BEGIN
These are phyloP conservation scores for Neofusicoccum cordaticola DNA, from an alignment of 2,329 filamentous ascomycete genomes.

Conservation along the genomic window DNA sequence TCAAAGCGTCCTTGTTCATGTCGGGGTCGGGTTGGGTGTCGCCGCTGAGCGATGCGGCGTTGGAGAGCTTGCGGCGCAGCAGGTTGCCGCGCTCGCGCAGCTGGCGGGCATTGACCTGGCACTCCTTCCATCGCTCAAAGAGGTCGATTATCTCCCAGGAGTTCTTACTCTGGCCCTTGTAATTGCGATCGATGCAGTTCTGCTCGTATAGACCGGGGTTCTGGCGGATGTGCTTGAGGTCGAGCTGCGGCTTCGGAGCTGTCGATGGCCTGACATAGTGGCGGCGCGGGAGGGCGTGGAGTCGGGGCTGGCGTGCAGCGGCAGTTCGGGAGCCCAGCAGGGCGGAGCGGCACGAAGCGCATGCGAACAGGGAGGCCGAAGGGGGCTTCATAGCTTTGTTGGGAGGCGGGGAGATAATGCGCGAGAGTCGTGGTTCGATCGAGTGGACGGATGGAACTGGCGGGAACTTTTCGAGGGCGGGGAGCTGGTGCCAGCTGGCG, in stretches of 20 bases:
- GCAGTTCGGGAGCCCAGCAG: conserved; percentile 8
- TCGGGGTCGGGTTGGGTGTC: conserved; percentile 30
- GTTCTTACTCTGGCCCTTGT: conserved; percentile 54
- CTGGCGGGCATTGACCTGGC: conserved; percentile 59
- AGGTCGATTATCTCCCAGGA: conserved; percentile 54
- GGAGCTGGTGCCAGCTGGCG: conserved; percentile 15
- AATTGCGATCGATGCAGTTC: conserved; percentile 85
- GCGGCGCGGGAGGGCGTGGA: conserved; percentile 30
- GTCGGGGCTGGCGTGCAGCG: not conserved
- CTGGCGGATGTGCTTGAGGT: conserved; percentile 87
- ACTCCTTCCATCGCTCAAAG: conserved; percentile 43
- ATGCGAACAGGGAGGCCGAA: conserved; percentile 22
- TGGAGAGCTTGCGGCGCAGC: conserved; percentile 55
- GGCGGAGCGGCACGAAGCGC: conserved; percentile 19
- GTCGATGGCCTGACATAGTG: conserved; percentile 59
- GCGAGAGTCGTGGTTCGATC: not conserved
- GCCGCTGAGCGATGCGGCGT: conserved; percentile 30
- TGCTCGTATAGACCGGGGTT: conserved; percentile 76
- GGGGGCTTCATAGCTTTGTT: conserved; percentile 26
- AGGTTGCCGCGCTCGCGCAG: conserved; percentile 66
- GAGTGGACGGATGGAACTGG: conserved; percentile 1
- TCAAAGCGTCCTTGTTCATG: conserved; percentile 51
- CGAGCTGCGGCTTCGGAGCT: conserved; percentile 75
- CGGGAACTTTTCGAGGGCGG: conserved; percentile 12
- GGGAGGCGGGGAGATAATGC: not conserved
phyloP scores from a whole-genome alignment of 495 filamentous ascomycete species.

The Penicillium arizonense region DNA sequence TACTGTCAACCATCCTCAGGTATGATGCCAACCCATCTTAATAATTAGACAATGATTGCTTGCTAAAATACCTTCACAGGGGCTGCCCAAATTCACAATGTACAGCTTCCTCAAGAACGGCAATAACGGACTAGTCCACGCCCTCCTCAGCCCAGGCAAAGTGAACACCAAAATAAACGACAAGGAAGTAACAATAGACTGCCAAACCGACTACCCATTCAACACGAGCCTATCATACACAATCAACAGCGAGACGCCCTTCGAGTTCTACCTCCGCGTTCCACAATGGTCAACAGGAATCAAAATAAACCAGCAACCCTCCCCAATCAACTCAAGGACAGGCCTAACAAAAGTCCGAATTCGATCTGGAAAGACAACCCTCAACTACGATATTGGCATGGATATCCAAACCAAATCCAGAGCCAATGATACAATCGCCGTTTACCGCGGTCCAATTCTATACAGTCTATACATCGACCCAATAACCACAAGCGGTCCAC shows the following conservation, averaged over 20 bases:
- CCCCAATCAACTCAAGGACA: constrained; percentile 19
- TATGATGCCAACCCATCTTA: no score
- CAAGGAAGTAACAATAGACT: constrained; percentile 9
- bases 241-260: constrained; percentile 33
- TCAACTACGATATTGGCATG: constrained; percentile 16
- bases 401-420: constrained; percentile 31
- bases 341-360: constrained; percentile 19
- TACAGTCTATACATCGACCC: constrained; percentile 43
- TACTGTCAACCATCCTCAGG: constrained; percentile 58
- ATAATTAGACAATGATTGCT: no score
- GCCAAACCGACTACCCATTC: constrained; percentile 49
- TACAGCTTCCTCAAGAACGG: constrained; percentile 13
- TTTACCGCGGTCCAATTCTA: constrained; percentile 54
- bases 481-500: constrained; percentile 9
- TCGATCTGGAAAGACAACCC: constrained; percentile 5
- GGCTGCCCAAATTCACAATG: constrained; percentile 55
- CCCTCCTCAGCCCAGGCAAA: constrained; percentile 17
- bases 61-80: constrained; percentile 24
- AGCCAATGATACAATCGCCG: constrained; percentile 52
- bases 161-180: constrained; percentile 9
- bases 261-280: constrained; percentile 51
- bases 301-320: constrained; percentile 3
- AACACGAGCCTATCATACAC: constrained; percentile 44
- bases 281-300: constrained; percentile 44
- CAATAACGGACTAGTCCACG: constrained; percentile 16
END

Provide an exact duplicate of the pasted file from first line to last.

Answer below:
These are phyloP conservation scores for Neofusicoccum cordaticola DNA, from an alignment of 2,329 filamentous ascomycete genomes.

Conservation along the genomic window DNA sequence TCAAAGCGTCCTTGTTCATGTCGGGGTCGGGTTGGGTGTCGCCGCTGAGCGATGCGGCGTTGGAGAGCTTGCGGCGCAGCAGGTTGCCGCGCTCGCGCAGCTGGCGGGCATTGACCTGGCACTCCTTCCATCGCTCAAAGAGGTCGATTATCTCCCAGGAGTTCTTACTCTGGCCCTTGTAATTGCGATCGATGCAGTTCTGCTCGTATAGACCGGGGTTCTGGCGGATGTGCTTGAGGTCGAGCTGCGGCTTCGGAGCTGTCGATGGCCTGACATAGTGGCGGCGCGGGAGGGCGTGGAGTCGGGGCTGGCGTGCAGCGGCAGTTCGGGAGCCCAGCAGGGCGGAGCGGCACGAAGCGCATGCGAACAGGGAGGCCGAAGGGGGCTTCATAGCTTTGTTGGGAGGCGGGGAGATAATGCGCGAGAGTCGTGGTTCGATCGAGTGGACGGATGGAACTGGCGGGAACTTTTCGAGGGCGGGGAGCTGGTGCCAGCTGGCG, in stretches of 20 bases:
- GCAGTTCGGGAGCCCAGCAG: conserved; percentile 8
- TCGGGGTCGGGTTGGGTGTC: conserved; percentile 30
- GTTCTTACTCTGGCCCTTGT: conserved; percentile 54
- CTGGCGGGCATTGACCTGGC: conserved; percentile 59
- AGGTCGATTATCTCCCAGGA: conserved; percentile 54
- GGAGCTGGTGCCAGCTGGCG: conserved; percentile 15
- AATTGCGATCGATGCAGTTC: conserved; percentile 85
- GCGGCGCGGGAGGGCGTGGA: conserved; percentile 30
- GTCGGGGCTGGCGTGCAGCG: not conserved
- CTGGCGGATGTGCTTGAGGT: conserved; percentile 87
- ACTCCTTCCATCGCTCAAAG: conserved; percentile 43
- ATGCGAACAGGGAGGCCGAA: conserved; percentile 22
- TGGAGAGCTTGCGGCGCAGC: conserved; percentile 55
- GGCGGAGCGGCACGAAGCGC: conserved; percentile 19
- GTCGATGGCCTGACATAGTG: conserved; percentile 59
- GCGAGAGTCGTGGTTCGATC: not conserved
- GCCGCTGAGCGATGCGGCGT: conserved; percentile 30
- TGCTCGTATAGACCGGGGTT: conserved; percentile 76
- GGGGGCTTCATAGCTTTGTT: conserved; percentile 26
- AGGTTGCCGCGCTCGCGCAG: conserved; percentile 66
- GAGTGGACGGATGGAACTGG: conserved; percentile 1
- TCAAAGCGTCCTTGTTCATG: conserved; percentile 51
- CGAGCTGCGGCTTCGGAGCT: conserved; percentile 75
- CGGGAACTTTTCGAGGGCGG: conserved; percentile 12
- GGGAGGCGGGGAGATAATGC: not conserved
phyloP scores from a whole-genome alignment of 495 filamentous ascomycete species.

The Penicillium arizonense region DNA sequence TACTGTCAACCATCCTCAGGTATGATGCCAACCCATCTTAATAATTAGACAATGATTGCTTGCTAAAATACCTTCACAGGGGCTGCCCAAATTCACAATGTACAGCTTCCTCAAGAACGGCAATAACGGACTAGTCCACGCCCTCCTCAGCCCAGGCAAAGTGAACACCAAAATAAACGACAAGGAAGTAACAATAGACTGCCAAACCGACTACCCATTCAACACGAGCCTATCATACACAATCAACAGCGAGACGCCCTTCGAGTTCTACCTCCGCGTTCCACAATGGTCAACAGGAATCAAAATAAACCAGCAACCCTCCCCAATCAACTCAAGGACAGGCCTAACAAAAGTCCGAATTCGATCTGGAAAGACAACCCTCAACTACGATATTGGCATGGATATCCAAACCAAATCCAGAGCCAATGATACAATCGCCGTTTACCGCGGTCCAATTCTATACAGTCTATACATCGACCCAATAACCACAAGCGGTCCAC shows the following conservation, averaged over 20 bases:
- CCCCAATCAACTCAAGGACA: constrained; percentile 19
- TATGATGCCAACCCATCTTA: no score
- CAAGGAAGTAACAATAGACT: constrained; percentile 9
- bases 241-260: constrained; percentile 33
- TCAACTACGATATTGGCATG: constrained; percentile 16
- bases 401-420: constrained; percentile 31
- bases 341-360: constrained; percentile 19
- TACAGTCTATACATCGACCC: constrained; percentile 43
- TACTGTCAACCATCCTCAGG: constrained; percentile 58
- ATAATTAGACAATGATTGCT: no score
- GCCAAACCGACTACCCATTC: constrained; percentile 49
- TACAGCTTCCTCAAGAACGG: constrained; percentile 13
- TTTACCGCGGTCCAATTCTA: constrained; percentile 54
- bases 481-500: constrained; percentile 9
- TCGATCTGGAAAGACAACCC: constrained; percentile 5
- GGCTGCCCAAATTCACAATG: constrained; percentile 55
- CCCTCCTCAGCCCAGGCAAA: constrained; percentile 17
- bases 61-80: constrained; percentile 24
- AGCCAATGATACAATCGCCG: constrained; percentile 52
- bases 161-180: constrained; percentile 9
- bases 261-280: constrained; percentile 51
- bases 301-320: constrained; percentile 3
- AACACGAGCCTATCATACAC: constrained; percentile 44
- bases 281-300: constrained; percentile 44
- CAATAACGGACTAGTCCACG: constrained; percentile 16